Wednesday, February 15, 2012

Light at the End of This Writing Tunnel

When A Bad Guy Forever won the mystery/suspense/thriller category of the 2011-2012 Phoenix Rattler contest last week, believe me, it was a badly needed shot of encouragement. Sort of like those B-12 shots my mother used to give my old granny. Those shots kept her kicking for a good number of years. I’m hoping and praying to stay kicking long enough to get this manuscript revised and circulating.

For the past three days, I’ve been working nonstop. The first thirty-six hours, I read with pen in hand making notes where things didn’t make sense or where I needed more dialogue or internal thought. I haven’t read my manuscript in its entirety since I “finished” it the first time. Won’t tell you how long that’s been! My score sheets from the contest are invaluable. Much of what the two finalist judges said helped identify problem areas. It's amazing how different "professional eyes" (should I say an editor's eyes?) are from our own.
I’ve lived in fear that the rewrites I’ve been involved in during the past year were creating an unfixable mess. I’m tickled silly to say that’s not the case at all. I feel more positive and encouraged than ever! The thing didn’t read half bad. Oh, there are glitches and holes and a few problems, but they're all fixable. FIXABLE! Hooraaaay!
Now I’m taking the notes I’ve written on the hard copy and I'm rewriting. The only thing that’s truly scaring me is how much I’m doing away with. Entire scenes are being discarded but they don’t work so they have to be dumped. I’m almost half-way through the book. Once I’m finished, I’ll pass it on to mystery writer Barbara Colley and let her mark it up. She’s excellent at spotting holes and asking questions that have to be answered. After fixing what she says is broken, hopefully, I’ll have a marketable manuscript. Do you think I should have more than one reader? Seriously now, cut me some slack. But do you?

I’m still having a few problems adding description and a sense of setting. Why is that giving me fits? I have to make a conscious effort to do it when it seems, at least to me, a lot of that should just appear naturally, then be tweaked. It dawned on me today that maybe in the future, I should plan my setting in detail before I ever start writing. What do you think?

Teach me something about setting and description and revision. My book is set in Louisiana. Am I just making sense of place difficult because I’m not really from Louisiana? Now that's a thought.

13 comments:

Kelly said...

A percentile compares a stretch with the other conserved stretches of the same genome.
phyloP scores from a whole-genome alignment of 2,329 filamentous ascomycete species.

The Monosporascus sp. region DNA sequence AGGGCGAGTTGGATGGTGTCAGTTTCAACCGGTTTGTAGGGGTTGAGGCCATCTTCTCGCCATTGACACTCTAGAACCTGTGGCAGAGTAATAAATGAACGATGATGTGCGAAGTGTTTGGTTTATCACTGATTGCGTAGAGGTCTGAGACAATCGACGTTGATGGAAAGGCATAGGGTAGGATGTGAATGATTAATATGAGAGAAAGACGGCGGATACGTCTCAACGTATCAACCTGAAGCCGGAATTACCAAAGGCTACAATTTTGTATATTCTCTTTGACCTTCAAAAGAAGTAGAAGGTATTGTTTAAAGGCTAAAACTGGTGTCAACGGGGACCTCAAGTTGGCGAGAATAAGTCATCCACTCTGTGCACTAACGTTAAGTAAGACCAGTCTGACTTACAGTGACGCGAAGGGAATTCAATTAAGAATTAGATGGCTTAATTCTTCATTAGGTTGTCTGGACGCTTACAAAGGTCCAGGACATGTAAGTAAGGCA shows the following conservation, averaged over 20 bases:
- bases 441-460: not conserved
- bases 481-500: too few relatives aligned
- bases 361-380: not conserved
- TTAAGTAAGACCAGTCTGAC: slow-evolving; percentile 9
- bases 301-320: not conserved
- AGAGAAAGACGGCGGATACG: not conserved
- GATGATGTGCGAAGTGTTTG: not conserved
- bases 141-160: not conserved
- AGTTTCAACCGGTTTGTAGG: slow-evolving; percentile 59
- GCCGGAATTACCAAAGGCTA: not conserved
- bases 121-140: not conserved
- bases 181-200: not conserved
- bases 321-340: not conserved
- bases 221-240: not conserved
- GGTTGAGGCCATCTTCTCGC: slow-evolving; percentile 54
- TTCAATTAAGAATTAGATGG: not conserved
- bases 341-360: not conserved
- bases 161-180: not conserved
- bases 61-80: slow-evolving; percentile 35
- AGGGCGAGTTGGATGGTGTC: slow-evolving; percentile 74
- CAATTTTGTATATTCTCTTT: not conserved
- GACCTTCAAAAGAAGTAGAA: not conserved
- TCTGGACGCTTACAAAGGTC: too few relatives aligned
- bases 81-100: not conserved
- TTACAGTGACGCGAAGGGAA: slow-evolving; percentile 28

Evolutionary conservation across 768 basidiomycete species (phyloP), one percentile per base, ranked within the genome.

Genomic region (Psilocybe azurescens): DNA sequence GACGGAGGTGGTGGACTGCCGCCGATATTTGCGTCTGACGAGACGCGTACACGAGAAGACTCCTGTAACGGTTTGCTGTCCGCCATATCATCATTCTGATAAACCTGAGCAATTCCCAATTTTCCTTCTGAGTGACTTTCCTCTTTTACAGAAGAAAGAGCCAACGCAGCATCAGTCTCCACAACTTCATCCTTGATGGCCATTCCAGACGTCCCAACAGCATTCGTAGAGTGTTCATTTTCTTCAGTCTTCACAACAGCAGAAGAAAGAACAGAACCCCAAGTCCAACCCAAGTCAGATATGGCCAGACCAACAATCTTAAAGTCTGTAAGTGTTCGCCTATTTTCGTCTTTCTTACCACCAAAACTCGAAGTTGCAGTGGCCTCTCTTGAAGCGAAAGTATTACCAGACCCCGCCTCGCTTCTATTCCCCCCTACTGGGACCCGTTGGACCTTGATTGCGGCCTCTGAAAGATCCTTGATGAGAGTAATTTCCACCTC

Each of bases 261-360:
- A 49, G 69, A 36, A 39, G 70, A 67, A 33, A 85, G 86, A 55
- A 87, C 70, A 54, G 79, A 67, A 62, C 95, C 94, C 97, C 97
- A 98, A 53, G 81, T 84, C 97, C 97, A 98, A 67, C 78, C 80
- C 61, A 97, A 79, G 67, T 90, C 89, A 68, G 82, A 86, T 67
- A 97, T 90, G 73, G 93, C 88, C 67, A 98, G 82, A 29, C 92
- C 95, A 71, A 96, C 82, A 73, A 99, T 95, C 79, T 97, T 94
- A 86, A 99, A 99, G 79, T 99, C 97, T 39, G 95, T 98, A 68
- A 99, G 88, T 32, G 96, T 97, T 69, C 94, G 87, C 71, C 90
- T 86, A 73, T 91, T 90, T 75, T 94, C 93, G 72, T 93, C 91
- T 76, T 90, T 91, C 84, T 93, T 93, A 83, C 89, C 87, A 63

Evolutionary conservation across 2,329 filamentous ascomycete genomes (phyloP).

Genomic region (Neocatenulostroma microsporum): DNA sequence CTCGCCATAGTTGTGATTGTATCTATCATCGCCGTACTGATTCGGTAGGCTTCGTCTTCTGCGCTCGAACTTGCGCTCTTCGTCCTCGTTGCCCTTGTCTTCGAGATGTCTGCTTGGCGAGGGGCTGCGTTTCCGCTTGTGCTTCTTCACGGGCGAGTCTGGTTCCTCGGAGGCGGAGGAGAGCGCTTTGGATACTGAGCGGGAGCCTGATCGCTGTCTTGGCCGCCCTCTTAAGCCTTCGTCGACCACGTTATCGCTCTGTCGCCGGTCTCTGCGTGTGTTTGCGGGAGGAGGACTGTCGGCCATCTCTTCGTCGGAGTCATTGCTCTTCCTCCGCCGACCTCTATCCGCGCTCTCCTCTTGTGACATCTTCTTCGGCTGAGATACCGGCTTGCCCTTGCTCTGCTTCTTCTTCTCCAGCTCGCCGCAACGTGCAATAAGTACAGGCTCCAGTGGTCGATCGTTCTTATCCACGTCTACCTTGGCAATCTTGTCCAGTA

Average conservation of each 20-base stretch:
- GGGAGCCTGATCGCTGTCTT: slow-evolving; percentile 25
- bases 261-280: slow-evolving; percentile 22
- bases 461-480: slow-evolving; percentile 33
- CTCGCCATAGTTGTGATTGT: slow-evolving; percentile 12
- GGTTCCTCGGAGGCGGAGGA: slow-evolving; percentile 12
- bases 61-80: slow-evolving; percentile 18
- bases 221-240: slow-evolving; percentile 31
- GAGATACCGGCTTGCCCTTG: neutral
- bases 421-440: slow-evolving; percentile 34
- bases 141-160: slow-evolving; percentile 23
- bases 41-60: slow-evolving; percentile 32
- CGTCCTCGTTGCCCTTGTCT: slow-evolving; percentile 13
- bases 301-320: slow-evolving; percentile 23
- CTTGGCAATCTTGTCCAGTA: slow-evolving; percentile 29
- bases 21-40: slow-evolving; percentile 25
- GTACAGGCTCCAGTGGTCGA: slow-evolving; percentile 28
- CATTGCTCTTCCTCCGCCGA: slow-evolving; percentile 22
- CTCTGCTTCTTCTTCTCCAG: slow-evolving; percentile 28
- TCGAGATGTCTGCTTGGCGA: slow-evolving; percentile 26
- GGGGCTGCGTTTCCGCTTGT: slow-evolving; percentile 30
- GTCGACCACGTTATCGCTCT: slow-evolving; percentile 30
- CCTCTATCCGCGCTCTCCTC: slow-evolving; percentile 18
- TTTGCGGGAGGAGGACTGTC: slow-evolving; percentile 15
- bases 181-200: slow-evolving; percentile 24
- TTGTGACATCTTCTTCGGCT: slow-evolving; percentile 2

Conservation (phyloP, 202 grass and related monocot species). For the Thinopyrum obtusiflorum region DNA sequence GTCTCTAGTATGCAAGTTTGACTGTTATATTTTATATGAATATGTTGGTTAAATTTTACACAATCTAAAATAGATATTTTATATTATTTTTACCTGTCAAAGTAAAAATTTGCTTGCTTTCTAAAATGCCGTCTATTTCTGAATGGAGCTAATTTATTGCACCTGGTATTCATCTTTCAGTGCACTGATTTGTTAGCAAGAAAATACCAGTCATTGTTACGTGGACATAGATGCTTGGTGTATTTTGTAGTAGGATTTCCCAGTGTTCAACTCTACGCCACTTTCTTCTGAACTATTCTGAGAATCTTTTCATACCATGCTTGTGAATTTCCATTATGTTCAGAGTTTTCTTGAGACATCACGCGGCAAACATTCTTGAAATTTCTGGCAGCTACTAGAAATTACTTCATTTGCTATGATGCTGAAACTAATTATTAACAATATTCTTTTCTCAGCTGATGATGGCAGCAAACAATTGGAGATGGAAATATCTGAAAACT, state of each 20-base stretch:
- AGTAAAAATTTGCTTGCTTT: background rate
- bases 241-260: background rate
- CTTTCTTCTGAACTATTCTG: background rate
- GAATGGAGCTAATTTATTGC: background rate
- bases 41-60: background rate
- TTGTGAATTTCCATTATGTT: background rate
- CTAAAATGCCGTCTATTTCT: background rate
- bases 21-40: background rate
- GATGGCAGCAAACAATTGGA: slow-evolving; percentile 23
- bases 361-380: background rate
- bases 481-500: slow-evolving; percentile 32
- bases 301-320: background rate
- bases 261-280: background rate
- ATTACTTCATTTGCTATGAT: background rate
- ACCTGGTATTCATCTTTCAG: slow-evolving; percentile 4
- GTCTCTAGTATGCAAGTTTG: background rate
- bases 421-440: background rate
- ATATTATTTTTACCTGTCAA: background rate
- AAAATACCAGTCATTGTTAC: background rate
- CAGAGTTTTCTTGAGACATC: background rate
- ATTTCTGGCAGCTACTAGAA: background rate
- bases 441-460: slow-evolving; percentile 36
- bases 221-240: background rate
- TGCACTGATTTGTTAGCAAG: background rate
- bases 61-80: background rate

Congratulations for getting this far! I say give it to your friend and let her ink it up. Revise it and if you still feel uneasy, let someone else read it.

Charles Gramlich said...

That's good. Glad to hear it's not as rough as you imagined. It often isn't once you're into it. I know Barbara!

Jess said...

Kelly - great advice. I get so overwhelmed if I have several critiques at one time and they all say different things!

Charles - I know you know BC. I believe she told me you made a road trip together. She's my BFF. :)

Rachel said...

Congrats! Was always afraid to even start with the intent to finish! Kudos!

Jess said...

Rachel - your blog is hilarious. You really SHOULD be writing a book. Thanks for visiting me.

James R Tate said...

Let's see... My friend has a book I haven't read and is looking for feedback. Hmmm. Would love to read it just because. I don't have to say a word if you're worried about input overload. Just saying. Too much feedback can be a problem. Keep at it.

Jess said...

Awwww, James. Thanks! I call myself saving you men from reading something that is clearly for women... But if you want to suffer through it! :) It'll be interesting to get a man's POV.

Debra Harris-Johnson said...

Go Jess GO!!!! For scenery of La. I would tune into that show where the guys are catching alligators or rent a movie that was shot in La. If you need me (now thats funny) I will help.dreamweaver

Jess said...

Thanks Debra - I'll have to pass on Swamp People. :) As for Louisiana flavor, I've learned that people not from Louisiana expect more Cajun flavor than necessary in our books. I've lived in Louisiana for almost 30 years and never tasted a crawfish. And that's sort of the way I write. :/ Thanks for the offer!

Linda Todd said...

Hi Jess
BIG congrats on your win. I agree with Kelly about letting someone else looking at it after revisions. As far as setting goes, I have three of Elton Louviere's coffee table books of his paintings. He's all over Louisiana, not just Cajun country. I find a picture and start describing it. Worked for my river camp scene in Wild Justice.
Again, congratulations!
Linda

Jess said...

Linda - wonderful idea! From now on I'm going to start with setting -- work it out like I do the backstory. Coffee table books would be a wonderful resource. I honestly hadn't thought of that. :)

Sherry Perkins said...

Way to go Jess. We all knew you had it in you. After 30 years of living here you ARE from Louisiana and don't let anyone tell you otherwise. You've been here long enough to see us, hear us, feel us, and know us (and by us I mean native Louisianians - is that a word?) Go with your gut. You're a professional TOO! I'm so proud of you.

Jan Rider Newman said...

I've never heard you sound so hopeful and excited about your writing. It sounds good, Jess.